Wednesday, March 30, 2011

Japan, Struggling To Regain Control of Nuclear Reactors, Announces Scrapping of 4 Damaged Reactors

The Japanese government and TEPCO continue to try and regain control over the four damaged nuclear reactors at Fukushima and are having little success despite finally being able to run power lines to the plants. The damage to the reactor facilities is so bad that the government announced that it would decommission the four reactors that have been central to this crisis in the wake of the devastating earthquake and tsunami.

The situation is particularly bad to the point that the government is considering building a containment structure around the most heavily damaged buildings.

It's now the worst nuclear crisis since Chernobyl, and the discovery of plutonium outside the reactor facilities suggests that there was at least partial meltdowns of one or more reactors and possible breaches of the reactor containment structures. Radiation levels are much higher than normal outside the plants, and in the ocean waters offshore. The stress has also apparently gotten to TEPCO's President, who was hospitalized:
It's already been determined that radiation has seeped into the soil and seawater and made its way into produce, raw milk and even tap water as far as Tokyo, 220 kilometres to the south.

Also Wednesday, TEPCO conceded that it would have to decommission four of the six reactors at the Fukushima facility. The seawater used to cool the reactors and spent fuel pools would have been corrosive to the reactors, leaving them inoperable.

More consultation would be needed to determine the fates of reactors 5 and 6, which were not operating at the time of the quake and tsunami and were cooled down safely.

Chief Cabinet Secretary Yukio Edano was unable to say when the country might feel assured that the problem at Fukushima was contained.

"We are not in a situation where we can say we will have this under control by a certain period," Edano told a Wednesday briefing.

The stress of the disaster has taken its toll on TEPCO President Masataka Shimizu, who was sent to a hospital late Tuesday.

Shimizu, 66, has not been seen in public since two days after the disaster hit, when he attended a March 13 news conference in Tokyo.

His absence since has raised speculation that he had suffered a breakdown. For days, officials deflected questions about Shimizu's whereabouts, saying he was "resting" at company headquarters.

Spokesman Naoki Tsunoda said Wednesday that Shimizu had been admitted to a Tokyo hospital after suffering dizziness and high blood pressure.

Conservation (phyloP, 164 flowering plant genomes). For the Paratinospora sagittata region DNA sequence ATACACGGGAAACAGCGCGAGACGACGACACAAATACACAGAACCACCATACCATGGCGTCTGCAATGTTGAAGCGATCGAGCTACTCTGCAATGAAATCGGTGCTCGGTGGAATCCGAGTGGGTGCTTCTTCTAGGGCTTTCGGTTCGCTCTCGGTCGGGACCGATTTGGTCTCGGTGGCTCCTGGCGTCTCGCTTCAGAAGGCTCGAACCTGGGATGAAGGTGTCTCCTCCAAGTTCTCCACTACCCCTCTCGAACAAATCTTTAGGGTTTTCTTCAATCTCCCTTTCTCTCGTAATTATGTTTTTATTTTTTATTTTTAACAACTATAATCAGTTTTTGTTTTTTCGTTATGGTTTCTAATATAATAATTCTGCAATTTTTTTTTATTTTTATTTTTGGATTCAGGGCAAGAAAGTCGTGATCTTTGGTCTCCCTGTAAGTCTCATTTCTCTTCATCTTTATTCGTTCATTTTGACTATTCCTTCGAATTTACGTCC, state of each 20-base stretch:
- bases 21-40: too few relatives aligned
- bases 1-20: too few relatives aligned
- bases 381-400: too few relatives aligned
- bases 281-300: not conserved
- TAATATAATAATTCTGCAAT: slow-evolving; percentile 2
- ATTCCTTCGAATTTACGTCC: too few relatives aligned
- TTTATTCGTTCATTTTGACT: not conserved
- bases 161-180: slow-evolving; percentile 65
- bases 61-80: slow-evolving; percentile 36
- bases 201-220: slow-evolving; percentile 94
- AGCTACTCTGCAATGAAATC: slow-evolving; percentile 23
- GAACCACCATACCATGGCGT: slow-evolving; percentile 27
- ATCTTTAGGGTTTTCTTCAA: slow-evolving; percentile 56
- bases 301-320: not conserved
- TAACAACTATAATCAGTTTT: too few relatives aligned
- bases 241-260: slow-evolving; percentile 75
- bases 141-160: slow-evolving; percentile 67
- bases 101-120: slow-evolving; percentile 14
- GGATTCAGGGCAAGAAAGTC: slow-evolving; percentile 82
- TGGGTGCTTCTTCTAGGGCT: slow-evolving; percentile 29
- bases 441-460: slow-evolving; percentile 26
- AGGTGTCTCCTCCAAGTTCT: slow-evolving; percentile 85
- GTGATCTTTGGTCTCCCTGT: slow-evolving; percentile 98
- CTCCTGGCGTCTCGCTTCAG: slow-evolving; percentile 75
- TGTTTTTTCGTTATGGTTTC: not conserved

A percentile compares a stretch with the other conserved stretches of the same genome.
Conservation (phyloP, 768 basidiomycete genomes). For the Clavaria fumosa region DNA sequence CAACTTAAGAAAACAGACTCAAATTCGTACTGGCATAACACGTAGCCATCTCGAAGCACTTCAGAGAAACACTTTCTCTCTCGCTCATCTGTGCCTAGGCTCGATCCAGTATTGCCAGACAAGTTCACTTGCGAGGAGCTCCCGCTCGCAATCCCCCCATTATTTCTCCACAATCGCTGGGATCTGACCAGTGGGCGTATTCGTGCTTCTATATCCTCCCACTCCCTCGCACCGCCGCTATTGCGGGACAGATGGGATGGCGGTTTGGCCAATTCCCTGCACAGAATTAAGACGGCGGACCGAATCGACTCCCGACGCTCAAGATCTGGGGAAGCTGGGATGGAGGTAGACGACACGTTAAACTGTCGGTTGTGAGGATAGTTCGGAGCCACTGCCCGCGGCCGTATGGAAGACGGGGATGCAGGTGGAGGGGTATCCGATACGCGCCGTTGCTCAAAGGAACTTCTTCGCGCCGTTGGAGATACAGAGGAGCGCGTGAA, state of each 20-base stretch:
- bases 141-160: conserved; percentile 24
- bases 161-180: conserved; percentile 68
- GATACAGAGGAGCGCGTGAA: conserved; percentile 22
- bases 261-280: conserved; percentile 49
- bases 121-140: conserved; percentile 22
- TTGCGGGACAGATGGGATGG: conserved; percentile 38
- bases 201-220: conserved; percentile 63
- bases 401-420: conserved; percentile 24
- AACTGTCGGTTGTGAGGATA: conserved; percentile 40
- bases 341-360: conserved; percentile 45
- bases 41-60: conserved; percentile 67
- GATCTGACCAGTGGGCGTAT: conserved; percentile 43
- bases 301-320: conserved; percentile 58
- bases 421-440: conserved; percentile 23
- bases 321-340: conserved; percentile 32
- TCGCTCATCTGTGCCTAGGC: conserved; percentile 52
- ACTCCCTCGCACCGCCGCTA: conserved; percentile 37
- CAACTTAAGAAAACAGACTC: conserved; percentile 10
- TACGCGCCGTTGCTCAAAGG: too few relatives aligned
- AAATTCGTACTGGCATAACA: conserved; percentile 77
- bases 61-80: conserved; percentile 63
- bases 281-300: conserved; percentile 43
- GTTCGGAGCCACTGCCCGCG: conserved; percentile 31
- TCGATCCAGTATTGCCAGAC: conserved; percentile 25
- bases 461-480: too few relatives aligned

There are concerns of a power vacuum at TEPCO, and that the crisis management has been abysmal since the tsunami came ashore. Mind you though that many of the workers trying to save the reactors from melting down are dealing with monumental crises all around them - with family members among the missing and dead from the tsunami and are working in horrific conditions to regain control over the damaged reactors.

The government also announced new measures that would be implemented immediately to upgrade security and safety at the country's nuclear power plants. They include improved backup systems, and a review of tsunami protection systems like sea walls:
A Reuters investigation showed Japan and TEPCO repeatedly played down dangers at its nuclear plants and ignored warnings, including a 2007 tsunami study from the utility's senior safety engineer.

The research paper concluded there was a roughly 10 per cent chance that a tsunami could test or overrun the defences of the Fukushima Daiichi nuclear power plant within a 50-year span based on the most conservative assumptions.

The new safety steps, to be completed by the end of April, include preparing back-up power in case of loss of power supply, and having fire trucks with hoses ready at all times to intervene and ensure cooling systems for both reactors and pools of used fuel are maintained, the Trade Ministry said.

Other measures such as building higher protective sea walls would be studied after a full assessment of the Fukushima disaster, officials said.

The immediate measures do not necessarily require nuclear plant operations to be halted, Minister of Economy, Trade and Industry Banri Kaieda told a news conference.

BTW, there's a webcam that shows a portion of Fukushima, but it only captures images once an hour (and it is currently dark). It's better than nothing.

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